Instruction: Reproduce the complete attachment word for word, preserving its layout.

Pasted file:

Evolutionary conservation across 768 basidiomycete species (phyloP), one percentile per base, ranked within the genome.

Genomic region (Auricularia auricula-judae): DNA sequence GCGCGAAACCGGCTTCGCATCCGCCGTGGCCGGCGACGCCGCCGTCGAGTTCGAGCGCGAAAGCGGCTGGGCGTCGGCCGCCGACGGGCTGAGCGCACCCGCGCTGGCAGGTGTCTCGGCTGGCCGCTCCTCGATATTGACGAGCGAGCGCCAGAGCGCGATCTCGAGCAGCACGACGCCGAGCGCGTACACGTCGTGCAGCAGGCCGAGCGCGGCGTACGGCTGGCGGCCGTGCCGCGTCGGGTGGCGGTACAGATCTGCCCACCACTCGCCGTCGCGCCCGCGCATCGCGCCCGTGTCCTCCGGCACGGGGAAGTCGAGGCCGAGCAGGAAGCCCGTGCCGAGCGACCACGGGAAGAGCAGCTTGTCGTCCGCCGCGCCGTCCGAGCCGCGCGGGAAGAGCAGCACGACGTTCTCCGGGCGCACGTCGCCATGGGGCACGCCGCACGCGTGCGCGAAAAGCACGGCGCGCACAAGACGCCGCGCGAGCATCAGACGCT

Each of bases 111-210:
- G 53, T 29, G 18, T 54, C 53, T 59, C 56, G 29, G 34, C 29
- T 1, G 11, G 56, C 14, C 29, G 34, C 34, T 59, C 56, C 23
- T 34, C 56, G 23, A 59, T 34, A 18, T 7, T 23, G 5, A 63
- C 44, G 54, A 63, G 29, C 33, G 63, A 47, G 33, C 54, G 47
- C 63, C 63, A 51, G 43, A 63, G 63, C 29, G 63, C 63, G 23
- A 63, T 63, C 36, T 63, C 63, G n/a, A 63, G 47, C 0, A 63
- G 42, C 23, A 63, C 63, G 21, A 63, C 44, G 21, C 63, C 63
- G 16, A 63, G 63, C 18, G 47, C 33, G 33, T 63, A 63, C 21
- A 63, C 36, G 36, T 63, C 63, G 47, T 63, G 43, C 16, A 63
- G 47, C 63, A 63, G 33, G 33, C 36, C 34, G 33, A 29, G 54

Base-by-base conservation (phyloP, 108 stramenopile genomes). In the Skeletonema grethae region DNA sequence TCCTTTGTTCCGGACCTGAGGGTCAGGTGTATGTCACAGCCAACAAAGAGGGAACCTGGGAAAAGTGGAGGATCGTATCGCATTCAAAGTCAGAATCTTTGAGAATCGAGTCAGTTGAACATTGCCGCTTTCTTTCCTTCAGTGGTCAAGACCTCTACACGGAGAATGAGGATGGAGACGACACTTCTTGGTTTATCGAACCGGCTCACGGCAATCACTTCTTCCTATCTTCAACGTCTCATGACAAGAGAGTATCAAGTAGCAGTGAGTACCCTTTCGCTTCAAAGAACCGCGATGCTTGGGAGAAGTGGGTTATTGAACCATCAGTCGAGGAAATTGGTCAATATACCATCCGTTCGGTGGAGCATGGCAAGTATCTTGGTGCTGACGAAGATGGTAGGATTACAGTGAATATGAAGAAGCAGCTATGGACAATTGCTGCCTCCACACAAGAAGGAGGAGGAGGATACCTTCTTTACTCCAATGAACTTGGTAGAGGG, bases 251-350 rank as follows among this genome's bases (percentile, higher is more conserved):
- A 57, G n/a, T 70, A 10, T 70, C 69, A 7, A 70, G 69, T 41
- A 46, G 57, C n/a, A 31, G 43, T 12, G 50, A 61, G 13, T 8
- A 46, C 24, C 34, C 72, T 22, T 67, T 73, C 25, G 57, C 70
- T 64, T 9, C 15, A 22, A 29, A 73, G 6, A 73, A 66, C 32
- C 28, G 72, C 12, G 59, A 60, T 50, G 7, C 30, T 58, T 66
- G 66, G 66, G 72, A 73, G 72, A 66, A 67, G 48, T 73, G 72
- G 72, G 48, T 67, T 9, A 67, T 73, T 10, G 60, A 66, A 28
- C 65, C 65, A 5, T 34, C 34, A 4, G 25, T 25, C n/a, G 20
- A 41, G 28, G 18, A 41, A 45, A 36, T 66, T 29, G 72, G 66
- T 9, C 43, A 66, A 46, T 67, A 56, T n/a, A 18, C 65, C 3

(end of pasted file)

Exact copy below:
Evolutionary conservation across 768 basidiomycete species (phyloP), one percentile per base, ranked within the genome.

Genomic region (Auricularia auricula-judae): DNA sequence GCGCGAAACCGGCTTCGCATCCGCCGTGGCCGGCGACGCCGCCGTCGAGTTCGAGCGCGAAAGCGGCTGGGCGTCGGCCGCCGACGGGCTGAGCGCACCCGCGCTGGCAGGTGTCTCGGCTGGCCGCTCCTCGATATTGACGAGCGAGCGCCAGAGCGCGATCTCGAGCAGCACGACGCCGAGCGCGTACACGTCGTGCAGCAGGCCGAGCGCGGCGTACGGCTGGCGGCCGTGCCGCGTCGGGTGGCGGTACAGATCTGCCCACCACTCGCCGTCGCGCCCGCGCATCGCGCCCGTGTCCTCCGGCACGGGGAAGTCGAGGCCGAGCAGGAAGCCCGTGCCGAGCGACCACGGGAAGAGCAGCTTGTCGTCCGCCGCGCCGTCCGAGCCGCGCGGGAAGAGCAGCACGACGTTCTCCGGGCGCACGTCGCCATGGGGCACGCCGCACGCGTGCGCGAAAAGCACGGCGCGCACAAGACGCCGCGCGAGCATCAGACGCT

Each of bases 111-210:
- G 53, T 29, G 18, T 54, C 53, T 59, C 56, G 29, G 34, C 29
- T 1, G 11, G 56, C 14, C 29, G 34, C 34, T 59, C 56, C 23
- T 34, C 56, G 23, A 59, T 34, A 18, T 7, T 23, G 5, A 63
- C 44, G 54, A 63, G 29, C 33, G 63, A 47, G 33, C 54, G 47
- C 63, C 63, A 51, G 43, A 63, G 63, C 29, G 63, C 63, G 23
- A 63, T 63, C 36, T 63, C 63, G n/a, A 63, G 47, C 0, A 63
- G 42, C 23, A 63, C 63, G 21, A 63, C 44, G 21, C 63, C 63
- G 16, A 63, G 63, C 18, G 47, C 33, G 33, T 63, A 63, C 21
- A 63, C 36, G 36, T 63, C 63, G 47, T 63, G 43, C 16, A 63
- G 47, C 63, A 63, G 33, G 33, C 36, C 34, G 33, A 29, G 54

Base-by-base conservation (phyloP, 108 stramenopile genomes). In the Skeletonema grethae region DNA sequence TCCTTTGTTCCGGACCTGAGGGTCAGGTGTATGTCACAGCCAACAAAGAGGGAACCTGGGAAAAGTGGAGGATCGTATCGCATTCAAAGTCAGAATCTTTGAGAATCGAGTCAGTTGAACATTGCCGCTTTCTTTCCTTCAGTGGTCAAGACCTCTACACGGAGAATGAGGATGGAGACGACACTTCTTGGTTTATCGAACCGGCTCACGGCAATCACTTCTTCCTATCTTCAACGTCTCATGACAAGAGAGTATCAAGTAGCAGTGAGTACCCTTTCGCTTCAAAGAACCGCGATGCTTGGGAGAAGTGGGTTATTGAACCATCAGTCGAGGAAATTGGTCAATATACCATCCGTTCGGTGGAGCATGGCAAGTATCTTGGTGCTGACGAAGATGGTAGGATTACAGTGAATATGAAGAAGCAGCTATGGACAATTGCTGCCTCCACACAAGAAGGAGGAGGAGGATACCTTCTTTACTCCAATGAACTTGGTAGAGGG, bases 251-350 rank as follows among this genome's bases (percentile, higher is more conserved):
- A 57, G n/a, T 70, A 10, T 70, C 69, A 7, A 70, G 69, T 41
- A 46, G 57, C n/a, A 31, G 43, T 12, G 50, A 61, G 13, T 8
- A 46, C 24, C 34, C 72, T 22, T 67, T 73, C 25, G 57, C 70
- T 64, T 9, C 15, A 22, A 29, A 73, G 6, A 73, A 66, C 32
- C 28, G 72, C 12, G 59, A 60, T 50, G 7, C 30, T 58, T 66
- G 66, G 66, G 72, A 73, G 72, A 66, A 67, G 48, T 73, G 72
- G 72, G 48, T 67, T 9, A 67, T 73, T 10, G 60, A 66, A 28
- C 65, C 65, A 5, T 34, C 34, A 4, G 25, T 25, C n/a, G 20
- A 41, G 28, G 18, A 41, A 45, A 36, T 66, T 29, G 72, G 66
- T 9, C 43, A 66, A 46, T 67, A 56, T n/a, A 18, C 65, C 3